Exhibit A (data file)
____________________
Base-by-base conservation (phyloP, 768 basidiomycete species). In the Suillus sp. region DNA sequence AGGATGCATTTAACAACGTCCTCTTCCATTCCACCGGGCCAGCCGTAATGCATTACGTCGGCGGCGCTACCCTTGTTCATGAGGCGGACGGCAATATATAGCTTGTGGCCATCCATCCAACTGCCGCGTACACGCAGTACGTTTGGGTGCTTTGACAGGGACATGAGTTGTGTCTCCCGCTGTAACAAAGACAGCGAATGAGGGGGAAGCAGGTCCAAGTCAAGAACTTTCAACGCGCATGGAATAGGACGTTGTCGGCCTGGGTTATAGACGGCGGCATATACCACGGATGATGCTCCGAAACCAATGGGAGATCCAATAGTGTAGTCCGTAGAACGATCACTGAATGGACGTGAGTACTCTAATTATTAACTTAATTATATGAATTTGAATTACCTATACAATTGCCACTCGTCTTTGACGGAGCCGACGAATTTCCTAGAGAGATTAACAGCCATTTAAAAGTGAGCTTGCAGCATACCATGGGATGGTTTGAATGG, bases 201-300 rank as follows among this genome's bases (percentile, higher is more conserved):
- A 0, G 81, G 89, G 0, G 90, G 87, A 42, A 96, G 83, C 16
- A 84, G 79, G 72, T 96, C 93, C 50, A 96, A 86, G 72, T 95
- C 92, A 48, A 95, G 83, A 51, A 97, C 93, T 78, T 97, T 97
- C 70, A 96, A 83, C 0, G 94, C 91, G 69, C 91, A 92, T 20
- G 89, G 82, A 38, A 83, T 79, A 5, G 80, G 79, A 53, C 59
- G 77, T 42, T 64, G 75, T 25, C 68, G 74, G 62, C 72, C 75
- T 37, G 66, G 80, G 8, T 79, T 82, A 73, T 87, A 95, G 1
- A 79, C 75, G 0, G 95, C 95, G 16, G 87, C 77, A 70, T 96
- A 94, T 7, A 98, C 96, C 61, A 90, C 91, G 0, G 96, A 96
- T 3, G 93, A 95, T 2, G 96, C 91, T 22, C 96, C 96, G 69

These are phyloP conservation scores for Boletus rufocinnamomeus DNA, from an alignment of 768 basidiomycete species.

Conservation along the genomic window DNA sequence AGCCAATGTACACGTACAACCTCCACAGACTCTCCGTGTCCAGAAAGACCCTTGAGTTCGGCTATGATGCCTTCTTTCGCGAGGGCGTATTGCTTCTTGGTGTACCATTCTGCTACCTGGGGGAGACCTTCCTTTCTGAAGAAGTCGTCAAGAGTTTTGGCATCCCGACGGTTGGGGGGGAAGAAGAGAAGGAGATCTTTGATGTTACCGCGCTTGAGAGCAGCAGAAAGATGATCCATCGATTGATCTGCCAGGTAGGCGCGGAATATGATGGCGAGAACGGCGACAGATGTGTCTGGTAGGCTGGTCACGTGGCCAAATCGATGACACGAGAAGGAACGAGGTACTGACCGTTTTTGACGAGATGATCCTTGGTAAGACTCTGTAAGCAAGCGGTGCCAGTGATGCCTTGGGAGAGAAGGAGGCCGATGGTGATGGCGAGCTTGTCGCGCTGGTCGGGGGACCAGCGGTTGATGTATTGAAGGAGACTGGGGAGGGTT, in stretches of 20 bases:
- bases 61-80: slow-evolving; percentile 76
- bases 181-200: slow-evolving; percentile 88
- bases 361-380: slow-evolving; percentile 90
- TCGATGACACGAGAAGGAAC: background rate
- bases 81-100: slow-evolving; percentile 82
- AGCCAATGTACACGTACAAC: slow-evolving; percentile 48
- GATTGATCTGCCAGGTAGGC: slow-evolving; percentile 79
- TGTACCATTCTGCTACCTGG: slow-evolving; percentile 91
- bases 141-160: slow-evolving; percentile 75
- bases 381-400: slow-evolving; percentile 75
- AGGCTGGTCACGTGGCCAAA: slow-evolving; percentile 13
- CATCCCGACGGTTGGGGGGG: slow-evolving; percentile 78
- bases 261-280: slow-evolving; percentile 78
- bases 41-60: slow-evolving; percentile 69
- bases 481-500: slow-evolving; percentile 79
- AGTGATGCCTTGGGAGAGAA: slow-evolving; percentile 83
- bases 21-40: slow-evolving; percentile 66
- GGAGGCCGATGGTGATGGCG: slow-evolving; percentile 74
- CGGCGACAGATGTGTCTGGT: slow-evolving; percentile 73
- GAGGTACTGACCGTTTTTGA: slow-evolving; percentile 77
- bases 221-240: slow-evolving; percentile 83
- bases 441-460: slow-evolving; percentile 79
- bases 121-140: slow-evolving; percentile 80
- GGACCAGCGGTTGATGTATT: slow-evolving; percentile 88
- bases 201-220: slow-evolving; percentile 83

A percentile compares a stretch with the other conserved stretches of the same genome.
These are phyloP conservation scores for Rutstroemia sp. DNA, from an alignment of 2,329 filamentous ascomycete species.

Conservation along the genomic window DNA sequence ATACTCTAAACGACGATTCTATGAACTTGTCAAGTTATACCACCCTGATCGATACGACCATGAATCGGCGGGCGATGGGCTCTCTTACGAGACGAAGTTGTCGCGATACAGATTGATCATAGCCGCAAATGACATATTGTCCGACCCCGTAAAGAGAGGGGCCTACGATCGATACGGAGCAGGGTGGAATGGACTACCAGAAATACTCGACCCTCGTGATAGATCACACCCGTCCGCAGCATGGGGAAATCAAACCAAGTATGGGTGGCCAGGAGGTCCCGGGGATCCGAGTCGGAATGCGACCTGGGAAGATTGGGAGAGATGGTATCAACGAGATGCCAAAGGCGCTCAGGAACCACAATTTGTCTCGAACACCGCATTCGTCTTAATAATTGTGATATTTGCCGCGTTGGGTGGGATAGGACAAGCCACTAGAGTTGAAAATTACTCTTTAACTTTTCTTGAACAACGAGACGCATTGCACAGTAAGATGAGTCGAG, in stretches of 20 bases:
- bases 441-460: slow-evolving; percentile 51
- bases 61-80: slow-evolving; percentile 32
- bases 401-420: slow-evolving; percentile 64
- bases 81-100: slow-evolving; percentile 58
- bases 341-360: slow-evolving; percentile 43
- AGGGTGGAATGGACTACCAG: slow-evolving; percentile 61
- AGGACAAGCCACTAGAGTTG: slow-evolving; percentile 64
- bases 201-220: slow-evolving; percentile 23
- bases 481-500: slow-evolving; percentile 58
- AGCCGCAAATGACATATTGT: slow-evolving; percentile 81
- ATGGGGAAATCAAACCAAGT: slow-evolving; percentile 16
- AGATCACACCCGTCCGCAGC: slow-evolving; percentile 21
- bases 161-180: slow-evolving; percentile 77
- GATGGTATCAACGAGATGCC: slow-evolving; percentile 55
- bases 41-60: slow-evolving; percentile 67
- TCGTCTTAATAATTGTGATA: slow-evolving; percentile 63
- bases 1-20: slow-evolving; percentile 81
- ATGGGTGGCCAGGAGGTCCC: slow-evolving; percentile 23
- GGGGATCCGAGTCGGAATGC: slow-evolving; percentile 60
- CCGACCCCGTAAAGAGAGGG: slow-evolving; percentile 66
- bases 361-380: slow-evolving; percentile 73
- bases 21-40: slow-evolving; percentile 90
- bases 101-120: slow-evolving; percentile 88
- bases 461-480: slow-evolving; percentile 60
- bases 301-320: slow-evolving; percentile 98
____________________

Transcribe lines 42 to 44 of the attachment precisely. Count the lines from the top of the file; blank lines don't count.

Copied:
- bases 441-460: slow-evolving; percentile 51
- bases 61-80: slow-evolving; percentile 32
- bases 401-420: slow-evolving; percentile 64